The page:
40 Ways to Build Trust on Your Project Team

40 Ways to Build Trust on Your Project Team

Trust. It’s one of the fundamental ingredients of any successful relationship. Without trust, a project team can find itself spending all their time battling one another rather than getting work done. As a project manager, the culture on your team is your responsibility. As you may remember from the serpent Kaa from the Jungle Book, trust isn’t something you can create with words. Kaa asks Mowgli to trust him, all the while planning to eat him. There’s always personal risk in trust, and your people generally won’t just hand it over to you because you ask it of them. In fact, while you’re reading the rest of this blog post, why not listen to Selena Gomez‘ rendition of Kaa’s creepy, ironic song “Trust In Me“. See how it compares with the behaviours listed below, and judge for yourself whether your message would lead your people to success, or lure them to a slow demise.

Selena Gomez sings Trust in Me
courtesy of The Gomez Support Site

40 Ways to Lead With Trust

1. Be yourself.

2. Ask your people what they want from the project.

3. Align your people’s work to their functional managers’ goals for them.

4. Set expectations for your people at the beginning of the project.

5. Be consistent.

6. Meet individual team members for coffee or drinks.

7. Communicate “extra” rather than assuming someone already knows something.

8. Be honest.

9. Share some of your personal life.

10. Eliminate jargon from your vocabulary, and be crystal clear.

11. Listen.

12. Remember what you told people.

13. Make good on your promises. All of them. Non-negotiable.

14. Plan your meetings ahead of time. Make agendas.

15. Be open.

16. Send review documents out well in advance of a review meeting.

17. Set minimum ground rules for communication. Build a communications plan.

18. Be firm.

19. Know your plans intimately. Then throw them out the window.

20. Establish boundaries, and stick to them.

21. Be decisive.

22. Learn to read each of your people and know what motivates them.

23. Read books on organizational behaviour and file them away in your mind.

24. Push back where appropriate.

25. Do periodic, reasonable favours for others.

26. Call favours in when you need them.

27. Be resilient.

28. Get your hands dirty where you can.

29. Shield your people from unnecessary demands.

30. Maintain constant, strict control of large meetings.

31. Minimize large meetings.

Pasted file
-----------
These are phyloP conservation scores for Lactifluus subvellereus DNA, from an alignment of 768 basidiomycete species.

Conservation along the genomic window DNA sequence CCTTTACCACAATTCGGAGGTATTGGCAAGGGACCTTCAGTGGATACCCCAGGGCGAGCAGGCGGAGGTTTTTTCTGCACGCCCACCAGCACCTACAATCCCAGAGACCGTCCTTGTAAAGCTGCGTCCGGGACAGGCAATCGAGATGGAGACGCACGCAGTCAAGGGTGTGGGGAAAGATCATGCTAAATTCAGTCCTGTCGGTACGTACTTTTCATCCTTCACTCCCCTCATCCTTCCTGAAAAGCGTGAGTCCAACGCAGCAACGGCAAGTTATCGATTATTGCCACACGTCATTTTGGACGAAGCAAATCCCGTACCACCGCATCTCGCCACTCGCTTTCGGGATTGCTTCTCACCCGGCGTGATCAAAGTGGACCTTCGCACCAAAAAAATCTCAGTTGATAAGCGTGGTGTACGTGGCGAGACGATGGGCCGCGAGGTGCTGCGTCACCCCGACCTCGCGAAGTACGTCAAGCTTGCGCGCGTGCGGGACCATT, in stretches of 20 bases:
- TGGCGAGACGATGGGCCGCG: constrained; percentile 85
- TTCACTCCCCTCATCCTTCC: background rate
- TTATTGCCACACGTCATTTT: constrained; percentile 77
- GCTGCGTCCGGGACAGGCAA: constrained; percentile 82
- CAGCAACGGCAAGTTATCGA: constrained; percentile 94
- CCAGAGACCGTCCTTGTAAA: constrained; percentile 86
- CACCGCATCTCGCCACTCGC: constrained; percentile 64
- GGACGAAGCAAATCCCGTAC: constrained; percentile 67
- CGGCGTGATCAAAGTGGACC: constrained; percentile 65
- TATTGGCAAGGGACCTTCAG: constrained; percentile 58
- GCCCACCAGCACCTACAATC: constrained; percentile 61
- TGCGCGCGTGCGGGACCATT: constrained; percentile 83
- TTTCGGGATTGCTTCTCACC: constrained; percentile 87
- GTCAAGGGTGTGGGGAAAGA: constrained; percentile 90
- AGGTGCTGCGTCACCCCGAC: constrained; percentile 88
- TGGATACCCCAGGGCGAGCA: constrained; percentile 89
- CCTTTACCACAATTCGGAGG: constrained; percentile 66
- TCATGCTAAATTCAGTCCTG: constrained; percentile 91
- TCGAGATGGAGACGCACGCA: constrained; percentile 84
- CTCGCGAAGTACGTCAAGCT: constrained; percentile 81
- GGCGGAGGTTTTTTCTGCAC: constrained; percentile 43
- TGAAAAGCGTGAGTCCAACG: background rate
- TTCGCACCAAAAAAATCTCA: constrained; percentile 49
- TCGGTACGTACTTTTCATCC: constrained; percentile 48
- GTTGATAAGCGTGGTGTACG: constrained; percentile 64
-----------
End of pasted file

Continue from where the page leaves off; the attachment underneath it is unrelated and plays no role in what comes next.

32. Celebrate every success, even the small ones.

33. Encourage and reward initiative.

34. Know your personal weaknesses and mitigate them at the beginning of the project.

35. Be compassionate.

36. Stay informed on what’s happening outside your area of responsibility.

37. Develop a third eye that watches out for risks.

38. Use diplomacy where necessary, without losing your message.

39. Be direct.

40. Let your team see what you do on their behalf.

Incidentally, in addition to creating the character Kaa the Indian python, Rudyard Kipling also had something to say on the subject of leadership and trust (I’m taking a few liberties here, with Kipling’s poem, If):

Disney animation cel -- The Jungle Book "...
Image by boinger@gmail.com via Flickr

“If you can keep your head when all about you
Are losing theirs and blaming it on you,
If you can trust yourself when all men doubt you,
But make allowance for their doubting too;
If you can wait and not be tired by waiting,
Or being lied about, don’t deal in lies,
Or being hated, don’t give way to hating,
And yet don’t look too good, nor talk too wise:

Yours is the Earth and everything that’s in it.”

Kicking the Can:

Well, I’ve offered up 40 things you can do to help build trust on your project team. Is there anything I missed that you’d like to add to the list? Or something I should take off?

What are your feelings on building a culture of trust? Chime in below, and don’t forget that sharing is sexy!

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I’m a professor of project management at the college where I work. My students continually amaze me with their insights, passion and all-around awesomeness. I figure they deserve access to more answers than I can give them by myself. This site is for them.
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  • Stephan